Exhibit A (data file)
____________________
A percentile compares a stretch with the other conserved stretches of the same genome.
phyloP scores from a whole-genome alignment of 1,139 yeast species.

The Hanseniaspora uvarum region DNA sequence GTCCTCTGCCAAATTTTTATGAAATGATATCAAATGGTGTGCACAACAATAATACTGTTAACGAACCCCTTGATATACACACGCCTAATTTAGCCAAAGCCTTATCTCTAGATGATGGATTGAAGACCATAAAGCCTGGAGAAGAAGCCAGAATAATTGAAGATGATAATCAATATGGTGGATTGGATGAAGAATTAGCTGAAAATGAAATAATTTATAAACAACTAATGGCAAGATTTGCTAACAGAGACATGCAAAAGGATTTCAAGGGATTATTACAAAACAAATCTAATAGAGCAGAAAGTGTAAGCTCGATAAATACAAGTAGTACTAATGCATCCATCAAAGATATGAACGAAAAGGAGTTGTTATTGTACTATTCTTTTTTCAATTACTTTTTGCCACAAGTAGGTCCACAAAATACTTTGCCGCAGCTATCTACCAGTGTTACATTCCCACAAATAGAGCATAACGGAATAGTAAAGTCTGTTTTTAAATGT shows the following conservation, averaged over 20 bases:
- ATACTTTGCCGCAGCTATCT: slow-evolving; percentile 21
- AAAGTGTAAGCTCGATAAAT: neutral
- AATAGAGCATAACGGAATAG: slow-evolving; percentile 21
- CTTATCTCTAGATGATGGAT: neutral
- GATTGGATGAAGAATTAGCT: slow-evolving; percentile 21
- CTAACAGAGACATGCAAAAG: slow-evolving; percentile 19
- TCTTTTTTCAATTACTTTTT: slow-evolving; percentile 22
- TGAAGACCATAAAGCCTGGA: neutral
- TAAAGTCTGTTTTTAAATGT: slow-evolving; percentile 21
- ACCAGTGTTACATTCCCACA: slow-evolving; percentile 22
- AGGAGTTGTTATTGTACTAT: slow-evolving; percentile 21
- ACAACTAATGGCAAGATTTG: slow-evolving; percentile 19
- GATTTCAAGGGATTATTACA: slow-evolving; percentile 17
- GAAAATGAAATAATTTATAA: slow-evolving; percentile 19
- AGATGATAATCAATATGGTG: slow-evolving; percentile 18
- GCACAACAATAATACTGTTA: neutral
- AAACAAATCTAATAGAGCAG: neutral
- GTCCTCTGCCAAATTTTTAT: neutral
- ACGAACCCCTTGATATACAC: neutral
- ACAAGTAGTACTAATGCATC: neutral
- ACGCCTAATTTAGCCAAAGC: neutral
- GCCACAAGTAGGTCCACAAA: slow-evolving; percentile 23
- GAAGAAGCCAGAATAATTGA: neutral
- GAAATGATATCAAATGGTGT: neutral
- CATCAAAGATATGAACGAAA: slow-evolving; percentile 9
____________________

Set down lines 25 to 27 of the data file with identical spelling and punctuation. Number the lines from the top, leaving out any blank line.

- GCCACAAGTAGGTCCACAAA: slow-evolving; percentile 23
- GAAGAAGCCAGAATAATTGA: neutral
- GAAATGATATCAAATGGTGT: neutral